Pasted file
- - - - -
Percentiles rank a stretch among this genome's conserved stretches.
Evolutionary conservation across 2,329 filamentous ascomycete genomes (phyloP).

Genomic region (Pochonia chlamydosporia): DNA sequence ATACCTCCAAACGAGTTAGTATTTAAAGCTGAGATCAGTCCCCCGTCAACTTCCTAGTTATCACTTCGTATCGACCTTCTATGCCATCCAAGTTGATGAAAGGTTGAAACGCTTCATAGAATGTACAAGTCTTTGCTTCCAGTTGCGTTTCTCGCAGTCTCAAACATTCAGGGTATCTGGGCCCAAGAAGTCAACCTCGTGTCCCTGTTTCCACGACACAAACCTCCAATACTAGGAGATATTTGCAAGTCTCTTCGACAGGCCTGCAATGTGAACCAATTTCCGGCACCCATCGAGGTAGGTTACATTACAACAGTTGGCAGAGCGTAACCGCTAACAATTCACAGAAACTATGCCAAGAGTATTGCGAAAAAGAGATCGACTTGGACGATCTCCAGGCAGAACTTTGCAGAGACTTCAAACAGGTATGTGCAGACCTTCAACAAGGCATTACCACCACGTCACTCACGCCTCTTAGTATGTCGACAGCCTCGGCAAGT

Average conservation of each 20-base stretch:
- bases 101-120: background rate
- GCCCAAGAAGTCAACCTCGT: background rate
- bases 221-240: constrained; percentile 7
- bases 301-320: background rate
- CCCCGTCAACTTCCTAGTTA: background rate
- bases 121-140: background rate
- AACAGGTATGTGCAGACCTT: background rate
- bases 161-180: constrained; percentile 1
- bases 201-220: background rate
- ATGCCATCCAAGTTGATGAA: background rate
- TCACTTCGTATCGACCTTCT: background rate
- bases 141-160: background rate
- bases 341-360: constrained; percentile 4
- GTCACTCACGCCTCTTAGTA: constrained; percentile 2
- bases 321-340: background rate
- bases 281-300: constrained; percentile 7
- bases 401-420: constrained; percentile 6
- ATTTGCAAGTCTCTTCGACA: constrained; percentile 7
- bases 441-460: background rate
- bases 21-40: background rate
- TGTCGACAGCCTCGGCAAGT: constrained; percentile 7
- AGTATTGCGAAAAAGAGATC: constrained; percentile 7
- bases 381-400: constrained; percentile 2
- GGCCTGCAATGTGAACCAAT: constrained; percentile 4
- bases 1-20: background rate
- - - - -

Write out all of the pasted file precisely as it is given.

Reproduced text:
Percentiles rank a stretch among this genome's conserved stretches.
Evolutionary conservation across 2,329 filamentous ascomycete genomes (phyloP).

Genomic region (Pochonia chlamydosporia): DNA sequence ATACCTCCAAACGAGTTAGTATTTAAAGCTGAGATCAGTCCCCCGTCAACTTCCTAGTTATCACTTCGTATCGACCTTCTATGCCATCCAAGTTGATGAAAGGTTGAAACGCTTCATAGAATGTACAAGTCTTTGCTTCCAGTTGCGTTTCTCGCAGTCTCAAACATTCAGGGTATCTGGGCCCAAGAAGTCAACCTCGTGTCCCTGTTTCCACGACACAAACCTCCAATACTAGGAGATATTTGCAAGTCTCTTCGACAGGCCTGCAATGTGAACCAATTTCCGGCACCCATCGAGGTAGGTTACATTACAACAGTTGGCAGAGCGTAACCGCTAACAATTCACAGAAACTATGCCAAGAGTATTGCGAAAAAGAGATCGACTTGGACGATCTCCAGGCAGAACTTTGCAGAGACTTCAAACAGGTATGTGCAGACCTTCAACAAGGCATTACCACCACGTCACTCACGCCTCTTAGTATGTCGACAGCCTCGGCAAGT

Average conservation of each 20-base stretch:
- bases 101-120: background rate
- GCCCAAGAAGTCAACCTCGT: background rate
- bases 221-240: constrained; percentile 7
- bases 301-320: background rate
- CCCCGTCAACTTCCTAGTTA: background rate
- bases 121-140: background rate
- AACAGGTATGTGCAGACCTT: background rate
- bases 161-180: constrained; percentile 1
- bases 201-220: background rate
- ATGCCATCCAAGTTGATGAA: background rate
- TCACTTCGTATCGACCTTCT: background rate
- bases 141-160: background rate
- bases 341-360: constrained; percentile 4
- GTCACTCACGCCTCTTAGTA: constrained; percentile 2
- bases 321-340: background rate
- bases 281-300: constrained; percentile 7
- bases 401-420: constrained; percentile 6
- ATTTGCAAGTCTCTTCGACA: constrained; percentile 7
- bases 441-460: background rate
- bases 21-40: background rate
- TGTCGACAGCCTCGGCAAGT: constrained; percentile 7
- AGTATTGCGAAAAAGAGATC: constrained; percentile 7
- bases 381-400: constrained; percentile 2
- GGCCTGCAATGTGAACCAAT: constrained; percentile 4
- bases 1-20: background rate